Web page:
Boy, 2020 sure has been an interesting year thus far, hasn’t it? What with an ongoing global pandemic, the threat of murder hornets, and massive bouts of civil unrest here in America, it can be hard to believe that this isn’t just some fever dream we will one day be unable to remember.
Unfortunately, it seems as though this year isn’t quite through with us yet, as a massive Saharan dust barrels toward the United States.
This dust plume, known as the Saharan Air Layer, is a phenomenon that develops every year off the coast of Africa, where powerful winds from thunderstorms over the Sahel can push the dust many thousands of feet up into the atmosphere. A few times a year, that layer of dust sends out vast clouds that then drift over the sea.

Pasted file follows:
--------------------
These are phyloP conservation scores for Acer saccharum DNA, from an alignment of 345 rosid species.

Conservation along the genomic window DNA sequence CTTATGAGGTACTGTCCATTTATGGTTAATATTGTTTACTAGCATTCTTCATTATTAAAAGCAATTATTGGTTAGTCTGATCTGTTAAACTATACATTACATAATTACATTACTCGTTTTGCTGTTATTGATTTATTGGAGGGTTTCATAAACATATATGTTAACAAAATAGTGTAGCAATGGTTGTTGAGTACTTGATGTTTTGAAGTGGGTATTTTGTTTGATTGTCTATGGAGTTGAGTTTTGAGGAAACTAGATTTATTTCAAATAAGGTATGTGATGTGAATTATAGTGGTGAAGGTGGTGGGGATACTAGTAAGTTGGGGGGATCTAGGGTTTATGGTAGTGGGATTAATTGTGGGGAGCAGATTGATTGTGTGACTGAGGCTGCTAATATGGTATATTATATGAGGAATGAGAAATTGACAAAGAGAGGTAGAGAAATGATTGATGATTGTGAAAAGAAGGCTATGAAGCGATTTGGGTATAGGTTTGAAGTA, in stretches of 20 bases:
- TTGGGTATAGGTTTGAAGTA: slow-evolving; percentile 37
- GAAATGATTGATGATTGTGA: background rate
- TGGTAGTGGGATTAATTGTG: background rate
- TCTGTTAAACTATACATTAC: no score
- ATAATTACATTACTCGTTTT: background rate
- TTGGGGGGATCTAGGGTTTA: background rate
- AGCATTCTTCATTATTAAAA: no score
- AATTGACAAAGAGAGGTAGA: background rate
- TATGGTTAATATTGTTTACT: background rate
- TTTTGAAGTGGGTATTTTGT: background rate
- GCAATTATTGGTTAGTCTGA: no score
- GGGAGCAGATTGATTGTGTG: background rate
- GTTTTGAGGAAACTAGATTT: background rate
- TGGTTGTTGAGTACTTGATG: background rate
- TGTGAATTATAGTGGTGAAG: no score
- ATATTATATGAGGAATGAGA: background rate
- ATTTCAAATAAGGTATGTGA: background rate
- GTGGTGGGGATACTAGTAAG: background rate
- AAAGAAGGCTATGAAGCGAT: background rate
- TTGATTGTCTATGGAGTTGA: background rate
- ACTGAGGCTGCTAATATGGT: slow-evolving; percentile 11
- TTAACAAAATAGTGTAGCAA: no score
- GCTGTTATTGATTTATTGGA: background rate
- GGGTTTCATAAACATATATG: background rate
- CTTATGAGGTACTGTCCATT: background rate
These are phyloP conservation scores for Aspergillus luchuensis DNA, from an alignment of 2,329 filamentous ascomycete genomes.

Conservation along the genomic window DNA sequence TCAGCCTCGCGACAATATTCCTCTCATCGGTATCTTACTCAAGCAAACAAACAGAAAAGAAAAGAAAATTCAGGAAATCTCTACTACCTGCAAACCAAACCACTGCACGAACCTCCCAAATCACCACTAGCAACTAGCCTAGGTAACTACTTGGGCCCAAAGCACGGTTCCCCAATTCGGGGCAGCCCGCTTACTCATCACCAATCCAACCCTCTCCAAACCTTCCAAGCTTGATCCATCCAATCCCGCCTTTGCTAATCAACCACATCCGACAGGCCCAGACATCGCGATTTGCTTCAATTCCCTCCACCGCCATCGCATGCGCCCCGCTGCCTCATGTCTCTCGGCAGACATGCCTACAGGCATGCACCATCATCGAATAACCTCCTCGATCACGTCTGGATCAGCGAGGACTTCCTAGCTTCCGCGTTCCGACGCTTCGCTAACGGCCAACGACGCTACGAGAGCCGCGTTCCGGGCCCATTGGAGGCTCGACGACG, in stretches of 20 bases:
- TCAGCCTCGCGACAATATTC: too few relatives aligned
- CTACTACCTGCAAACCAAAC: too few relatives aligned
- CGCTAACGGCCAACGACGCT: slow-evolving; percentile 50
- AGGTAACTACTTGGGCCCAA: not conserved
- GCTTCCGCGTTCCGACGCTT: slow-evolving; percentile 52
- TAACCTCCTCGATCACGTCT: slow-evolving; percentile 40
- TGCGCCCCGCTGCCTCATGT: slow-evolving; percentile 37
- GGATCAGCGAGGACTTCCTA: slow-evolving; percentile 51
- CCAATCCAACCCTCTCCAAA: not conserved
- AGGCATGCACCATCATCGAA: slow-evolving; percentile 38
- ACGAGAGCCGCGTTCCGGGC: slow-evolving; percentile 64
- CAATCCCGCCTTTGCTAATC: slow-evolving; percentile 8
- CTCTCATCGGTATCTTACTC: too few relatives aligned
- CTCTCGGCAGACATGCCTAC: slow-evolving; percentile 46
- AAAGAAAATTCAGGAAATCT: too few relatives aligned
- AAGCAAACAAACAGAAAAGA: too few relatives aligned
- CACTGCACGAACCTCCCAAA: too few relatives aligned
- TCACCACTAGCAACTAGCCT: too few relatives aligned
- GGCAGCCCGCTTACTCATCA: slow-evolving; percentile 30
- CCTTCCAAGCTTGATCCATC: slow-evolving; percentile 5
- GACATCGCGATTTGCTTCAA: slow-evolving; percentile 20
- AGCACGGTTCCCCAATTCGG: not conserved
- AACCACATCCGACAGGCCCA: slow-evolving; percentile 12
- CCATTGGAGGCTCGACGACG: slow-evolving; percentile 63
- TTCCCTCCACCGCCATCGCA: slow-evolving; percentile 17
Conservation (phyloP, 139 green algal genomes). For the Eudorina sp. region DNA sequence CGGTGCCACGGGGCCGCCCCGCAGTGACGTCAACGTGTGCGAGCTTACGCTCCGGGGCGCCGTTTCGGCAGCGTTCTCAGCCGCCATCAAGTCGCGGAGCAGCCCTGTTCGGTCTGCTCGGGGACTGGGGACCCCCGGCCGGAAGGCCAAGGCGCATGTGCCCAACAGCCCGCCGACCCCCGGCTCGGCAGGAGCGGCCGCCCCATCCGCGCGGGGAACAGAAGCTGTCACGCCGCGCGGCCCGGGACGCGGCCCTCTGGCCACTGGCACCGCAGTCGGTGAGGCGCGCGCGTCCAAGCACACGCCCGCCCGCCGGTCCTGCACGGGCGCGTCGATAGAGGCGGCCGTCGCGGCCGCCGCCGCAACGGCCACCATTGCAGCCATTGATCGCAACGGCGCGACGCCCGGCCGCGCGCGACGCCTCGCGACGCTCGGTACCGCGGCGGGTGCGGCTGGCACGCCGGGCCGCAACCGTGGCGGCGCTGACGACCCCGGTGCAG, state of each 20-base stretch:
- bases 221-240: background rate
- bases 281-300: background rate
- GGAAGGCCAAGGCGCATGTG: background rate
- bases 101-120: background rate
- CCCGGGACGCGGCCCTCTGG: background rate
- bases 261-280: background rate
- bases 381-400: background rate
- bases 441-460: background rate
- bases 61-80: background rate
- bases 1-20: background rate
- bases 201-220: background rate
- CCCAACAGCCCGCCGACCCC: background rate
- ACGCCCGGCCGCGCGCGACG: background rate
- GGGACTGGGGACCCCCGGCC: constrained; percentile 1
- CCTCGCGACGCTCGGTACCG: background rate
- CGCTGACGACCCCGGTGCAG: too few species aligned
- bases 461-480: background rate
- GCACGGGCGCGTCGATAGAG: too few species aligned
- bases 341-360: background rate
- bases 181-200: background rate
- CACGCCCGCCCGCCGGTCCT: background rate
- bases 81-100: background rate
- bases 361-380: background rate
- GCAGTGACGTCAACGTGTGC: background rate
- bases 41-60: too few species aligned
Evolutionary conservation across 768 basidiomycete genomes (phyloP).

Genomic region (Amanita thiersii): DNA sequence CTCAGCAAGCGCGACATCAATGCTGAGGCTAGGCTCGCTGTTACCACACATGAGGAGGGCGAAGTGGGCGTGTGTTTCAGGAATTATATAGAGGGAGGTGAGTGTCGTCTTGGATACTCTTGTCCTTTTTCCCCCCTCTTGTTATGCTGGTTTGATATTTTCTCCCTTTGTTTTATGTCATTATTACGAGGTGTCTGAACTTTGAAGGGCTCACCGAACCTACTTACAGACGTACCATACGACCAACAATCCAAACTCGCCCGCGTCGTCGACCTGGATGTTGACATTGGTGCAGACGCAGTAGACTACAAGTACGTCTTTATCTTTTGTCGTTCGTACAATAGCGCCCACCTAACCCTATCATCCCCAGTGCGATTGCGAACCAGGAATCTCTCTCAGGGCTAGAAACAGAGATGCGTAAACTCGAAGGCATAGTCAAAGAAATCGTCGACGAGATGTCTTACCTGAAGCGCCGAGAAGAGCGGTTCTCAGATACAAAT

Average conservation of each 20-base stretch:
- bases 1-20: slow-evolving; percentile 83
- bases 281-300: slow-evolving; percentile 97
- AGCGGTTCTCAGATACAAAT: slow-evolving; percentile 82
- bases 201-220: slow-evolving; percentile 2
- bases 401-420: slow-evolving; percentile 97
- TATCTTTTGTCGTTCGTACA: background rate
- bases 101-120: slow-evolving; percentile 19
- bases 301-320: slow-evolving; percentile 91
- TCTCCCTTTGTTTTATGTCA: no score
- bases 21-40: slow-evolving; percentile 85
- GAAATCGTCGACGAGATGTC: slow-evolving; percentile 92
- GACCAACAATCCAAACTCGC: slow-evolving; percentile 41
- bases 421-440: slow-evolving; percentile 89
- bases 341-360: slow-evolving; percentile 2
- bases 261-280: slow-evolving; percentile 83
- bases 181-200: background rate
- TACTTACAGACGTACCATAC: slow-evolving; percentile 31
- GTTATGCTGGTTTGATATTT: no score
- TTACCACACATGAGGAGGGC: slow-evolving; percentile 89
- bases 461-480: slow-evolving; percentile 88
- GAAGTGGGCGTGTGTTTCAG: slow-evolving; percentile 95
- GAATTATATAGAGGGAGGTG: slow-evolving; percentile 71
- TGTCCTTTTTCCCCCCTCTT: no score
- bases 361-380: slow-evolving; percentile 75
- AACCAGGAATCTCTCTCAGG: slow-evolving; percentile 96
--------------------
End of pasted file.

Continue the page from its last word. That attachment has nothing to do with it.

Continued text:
But this year, the dust clouds that normally do little more than amplify sunsets have drifted far lower to coat Caribbean islands with a thin layer of dust and choke the air with a dry haze that in some places cut visibility by more than half. The cloud is forecast to sweep across the southeastern United States—Texas and Louisiana in particular—on Wednesday, Thursday, and Friday. Another wave of dust is expected to follow.
Pictures of the storm’s impact on the Caribbean were soon flooding social media.
A large plume of Saharan dust can be seen on GOES-East satellite imagery this morning across the eastern tropical Atlantic. pic.twitter.com/fZ7WxN4XfS
— NWS Austin/San Antonio (@NWSSanAntonio) June 18, 2020
African dust storm darkening the skies over the Caribbean, heading to Texas. pic.twitter.com/JJqUWeUeaQ
— Bradley Hayden, Ph. D. (@EffectiveInter2) June 23, 2020
— Disclose.tv 🚨 (@disclosetv) June 22, 2020
One can only imagine what the second half of the year has in store for us.